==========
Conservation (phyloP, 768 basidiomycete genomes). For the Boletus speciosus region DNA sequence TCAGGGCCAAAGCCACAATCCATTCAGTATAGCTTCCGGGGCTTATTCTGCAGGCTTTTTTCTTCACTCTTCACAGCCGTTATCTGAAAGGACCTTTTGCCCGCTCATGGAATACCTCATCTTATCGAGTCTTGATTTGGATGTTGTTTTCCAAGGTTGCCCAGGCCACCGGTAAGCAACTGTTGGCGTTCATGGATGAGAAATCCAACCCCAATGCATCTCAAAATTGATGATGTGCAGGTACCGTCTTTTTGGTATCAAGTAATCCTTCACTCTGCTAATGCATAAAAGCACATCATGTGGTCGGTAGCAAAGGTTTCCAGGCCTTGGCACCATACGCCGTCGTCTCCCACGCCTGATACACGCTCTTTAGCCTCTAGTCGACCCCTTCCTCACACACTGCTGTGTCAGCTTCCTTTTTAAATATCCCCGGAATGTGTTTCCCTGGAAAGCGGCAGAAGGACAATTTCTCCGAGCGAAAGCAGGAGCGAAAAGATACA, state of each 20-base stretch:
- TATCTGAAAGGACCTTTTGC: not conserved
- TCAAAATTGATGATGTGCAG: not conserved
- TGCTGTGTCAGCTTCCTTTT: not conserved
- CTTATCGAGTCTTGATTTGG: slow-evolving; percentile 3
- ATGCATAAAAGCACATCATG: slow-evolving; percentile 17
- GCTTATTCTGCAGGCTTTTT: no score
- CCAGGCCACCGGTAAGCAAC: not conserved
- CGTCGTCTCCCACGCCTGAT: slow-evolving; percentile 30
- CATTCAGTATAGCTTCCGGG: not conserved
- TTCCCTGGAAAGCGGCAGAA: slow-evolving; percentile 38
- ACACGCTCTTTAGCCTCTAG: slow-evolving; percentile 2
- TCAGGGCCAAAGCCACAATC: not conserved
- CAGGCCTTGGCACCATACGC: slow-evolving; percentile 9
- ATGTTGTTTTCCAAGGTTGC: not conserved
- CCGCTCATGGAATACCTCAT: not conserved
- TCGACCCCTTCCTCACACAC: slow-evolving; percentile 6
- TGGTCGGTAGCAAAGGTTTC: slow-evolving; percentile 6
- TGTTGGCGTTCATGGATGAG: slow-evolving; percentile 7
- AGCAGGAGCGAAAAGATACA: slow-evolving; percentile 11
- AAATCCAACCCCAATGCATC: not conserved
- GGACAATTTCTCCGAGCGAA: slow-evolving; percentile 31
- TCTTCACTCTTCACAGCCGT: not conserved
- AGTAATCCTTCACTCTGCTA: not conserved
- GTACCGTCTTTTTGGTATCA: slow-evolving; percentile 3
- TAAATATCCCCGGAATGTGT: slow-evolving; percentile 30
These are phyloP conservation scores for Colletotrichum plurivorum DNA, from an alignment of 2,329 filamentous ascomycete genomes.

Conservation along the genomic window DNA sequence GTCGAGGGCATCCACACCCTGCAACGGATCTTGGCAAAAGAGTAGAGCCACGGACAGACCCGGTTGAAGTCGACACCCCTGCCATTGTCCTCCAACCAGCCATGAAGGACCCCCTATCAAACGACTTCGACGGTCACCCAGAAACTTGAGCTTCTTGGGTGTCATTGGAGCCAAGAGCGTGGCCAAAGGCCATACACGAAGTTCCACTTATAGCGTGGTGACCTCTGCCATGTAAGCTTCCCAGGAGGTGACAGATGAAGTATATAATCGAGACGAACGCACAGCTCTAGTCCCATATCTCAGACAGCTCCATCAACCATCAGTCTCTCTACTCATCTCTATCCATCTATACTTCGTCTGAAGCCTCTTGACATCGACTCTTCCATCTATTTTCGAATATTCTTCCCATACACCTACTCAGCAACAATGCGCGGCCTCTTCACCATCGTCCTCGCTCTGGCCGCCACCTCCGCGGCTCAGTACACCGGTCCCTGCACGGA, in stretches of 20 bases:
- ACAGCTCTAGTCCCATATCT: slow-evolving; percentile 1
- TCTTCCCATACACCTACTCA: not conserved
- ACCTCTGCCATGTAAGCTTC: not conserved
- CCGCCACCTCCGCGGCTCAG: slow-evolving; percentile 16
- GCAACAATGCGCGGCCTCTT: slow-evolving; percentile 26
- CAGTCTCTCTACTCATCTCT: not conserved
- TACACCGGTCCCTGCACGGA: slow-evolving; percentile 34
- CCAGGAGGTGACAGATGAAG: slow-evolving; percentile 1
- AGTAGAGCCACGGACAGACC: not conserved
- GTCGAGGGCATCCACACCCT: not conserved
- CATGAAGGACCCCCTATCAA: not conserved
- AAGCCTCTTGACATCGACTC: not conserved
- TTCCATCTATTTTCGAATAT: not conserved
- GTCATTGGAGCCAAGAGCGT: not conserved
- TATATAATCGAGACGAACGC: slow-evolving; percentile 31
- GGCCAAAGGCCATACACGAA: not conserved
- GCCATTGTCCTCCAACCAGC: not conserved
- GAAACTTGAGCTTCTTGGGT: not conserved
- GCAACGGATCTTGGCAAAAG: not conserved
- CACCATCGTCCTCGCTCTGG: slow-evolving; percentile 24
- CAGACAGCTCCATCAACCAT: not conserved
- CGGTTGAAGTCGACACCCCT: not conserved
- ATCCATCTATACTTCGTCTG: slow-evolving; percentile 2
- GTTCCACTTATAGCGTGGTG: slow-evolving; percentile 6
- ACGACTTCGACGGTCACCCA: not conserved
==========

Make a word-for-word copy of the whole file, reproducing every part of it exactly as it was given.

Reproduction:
Conservation (phyloP, 768 basidiomycete genomes). For the Boletus speciosus region DNA sequence TCAGGGCCAAAGCCACAATCCATTCAGTATAGCTTCCGGGGCTTATTCTGCAGGCTTTTTTCTTCACTCTTCACAGCCGTTATCTGAAAGGACCTTTTGCCCGCTCATGGAATACCTCATCTTATCGAGTCTTGATTTGGATGTTGTTTTCCAAGGTTGCCCAGGCCACCGGTAAGCAACTGTTGGCGTTCATGGATGAGAAATCCAACCCCAATGCATCTCAAAATTGATGATGTGCAGGTACCGTCTTTTTGGTATCAAGTAATCCTTCACTCTGCTAATGCATAAAAGCACATCATGTGGTCGGTAGCAAAGGTTTCCAGGCCTTGGCACCATACGCCGTCGTCTCCCACGCCTGATACACGCTCTTTAGCCTCTAGTCGACCCCTTCCTCACACACTGCTGTGTCAGCTTCCTTTTTAAATATCCCCGGAATGTGTTTCCCTGGAAAGCGGCAGAAGGACAATTTCTCCGAGCGAAAGCAGGAGCGAAAAGATACA, state of each 20-base stretch:
- TATCTGAAAGGACCTTTTGC: not conserved
- TCAAAATTGATGATGTGCAG: not conserved
- TGCTGTGTCAGCTTCCTTTT: not conserved
- CTTATCGAGTCTTGATTTGG: slow-evolving; percentile 3
- ATGCATAAAAGCACATCATG: slow-evolving; percentile 17
- GCTTATTCTGCAGGCTTTTT: no score
- CCAGGCCACCGGTAAGCAAC: not conserved
- CGTCGTCTCCCACGCCTGAT: slow-evolving; percentile 30
- CATTCAGTATAGCTTCCGGG: not conserved
- TTCCCTGGAAAGCGGCAGAA: slow-evolving; percentile 38
- ACACGCTCTTTAGCCTCTAG: slow-evolving; percentile 2
- TCAGGGCCAAAGCCACAATC: not conserved
- CAGGCCTTGGCACCATACGC: slow-evolving; percentile 9
- ATGTTGTTTTCCAAGGTTGC: not conserved
- CCGCTCATGGAATACCTCAT: not conserved
- TCGACCCCTTCCTCACACAC: slow-evolving; percentile 6
- TGGTCGGTAGCAAAGGTTTC: slow-evolving; percentile 6
- TGTTGGCGTTCATGGATGAG: slow-evolving; percentile 7
- AGCAGGAGCGAAAAGATACA: slow-evolving; percentile 11
- AAATCCAACCCCAATGCATC: not conserved
- GGACAATTTCTCCGAGCGAA: slow-evolving; percentile 31
- TCTTCACTCTTCACAGCCGT: not conserved
- AGTAATCCTTCACTCTGCTA: not conserved
- GTACCGTCTTTTTGGTATCA: slow-evolving; percentile 3
- TAAATATCCCCGGAATGTGT: slow-evolving; percentile 30
These are phyloP conservation scores for Colletotrichum plurivorum DNA, from an alignment of 2,329 filamentous ascomycete genomes.

Conservation along the genomic window DNA sequence GTCGAGGGCATCCACACCCTGCAACGGATCTTGGCAAAAGAGTAGAGCCACGGACAGACCCGGTTGAAGTCGACACCCCTGCCATTGTCCTCCAACCAGCCATGAAGGACCCCCTATCAAACGACTTCGACGGTCACCCAGAAACTTGAGCTTCTTGGGTGTCATTGGAGCCAAGAGCGTGGCCAAAGGCCATACACGAAGTTCCACTTATAGCGTGGTGACCTCTGCCATGTAAGCTTCCCAGGAGGTGACAGATGAAGTATATAATCGAGACGAACGCACAGCTCTAGTCCCATATCTCAGACAGCTCCATCAACCATCAGTCTCTCTACTCATCTCTATCCATCTATACTTCGTCTGAAGCCTCTTGACATCGACTCTTCCATCTATTTTCGAATATTCTTCCCATACACCTACTCAGCAACAATGCGCGGCCTCTTCACCATCGTCCTCGCTCTGGCCGCCACCTCCGCGGCTCAGTACACCGGTCCCTGCACGGA, in stretches of 20 bases:
- ACAGCTCTAGTCCCATATCT: slow-evolving; percentile 1
- TCTTCCCATACACCTACTCA: not conserved
- ACCTCTGCCATGTAAGCTTC: not conserved
- CCGCCACCTCCGCGGCTCAG: slow-evolving; percentile 16
- GCAACAATGCGCGGCCTCTT: slow-evolving; percentile 26
- CAGTCTCTCTACTCATCTCT: not conserved
- TACACCGGTCCCTGCACGGA: slow-evolving; percentile 34
- CCAGGAGGTGACAGATGAAG: slow-evolving; percentile 1
- AGTAGAGCCACGGACAGACC: not conserved
- GTCGAGGGCATCCACACCCT: not conserved
- CATGAAGGACCCCCTATCAA: not conserved
- AAGCCTCTTGACATCGACTC: not conserved
- TTCCATCTATTTTCGAATAT: not conserved
- GTCATTGGAGCCAAGAGCGT: not conserved
- TATATAATCGAGACGAACGC: slow-evolving; percentile 31
- GGCCAAAGGCCATACACGAA: not conserved
- GCCATTGTCCTCCAACCAGC: not conserved
- GAAACTTGAGCTTCTTGGGT: not conserved
- GCAACGGATCTTGGCAAAAG: not conserved
- CACCATCGTCCTCGCTCTGG: slow-evolving; percentile 24
- CAGACAGCTCCATCAACCAT: not conserved
- CGGTTGAAGTCGACACCCCT: not conserved
- ATCCATCTATACTTCGTCTG: slow-evolving; percentile 2
- GTTCCACTTATAGCGTGGTG: slow-evolving; percentile 6
- ACGACTTCGACGGTCACCCA: not conserved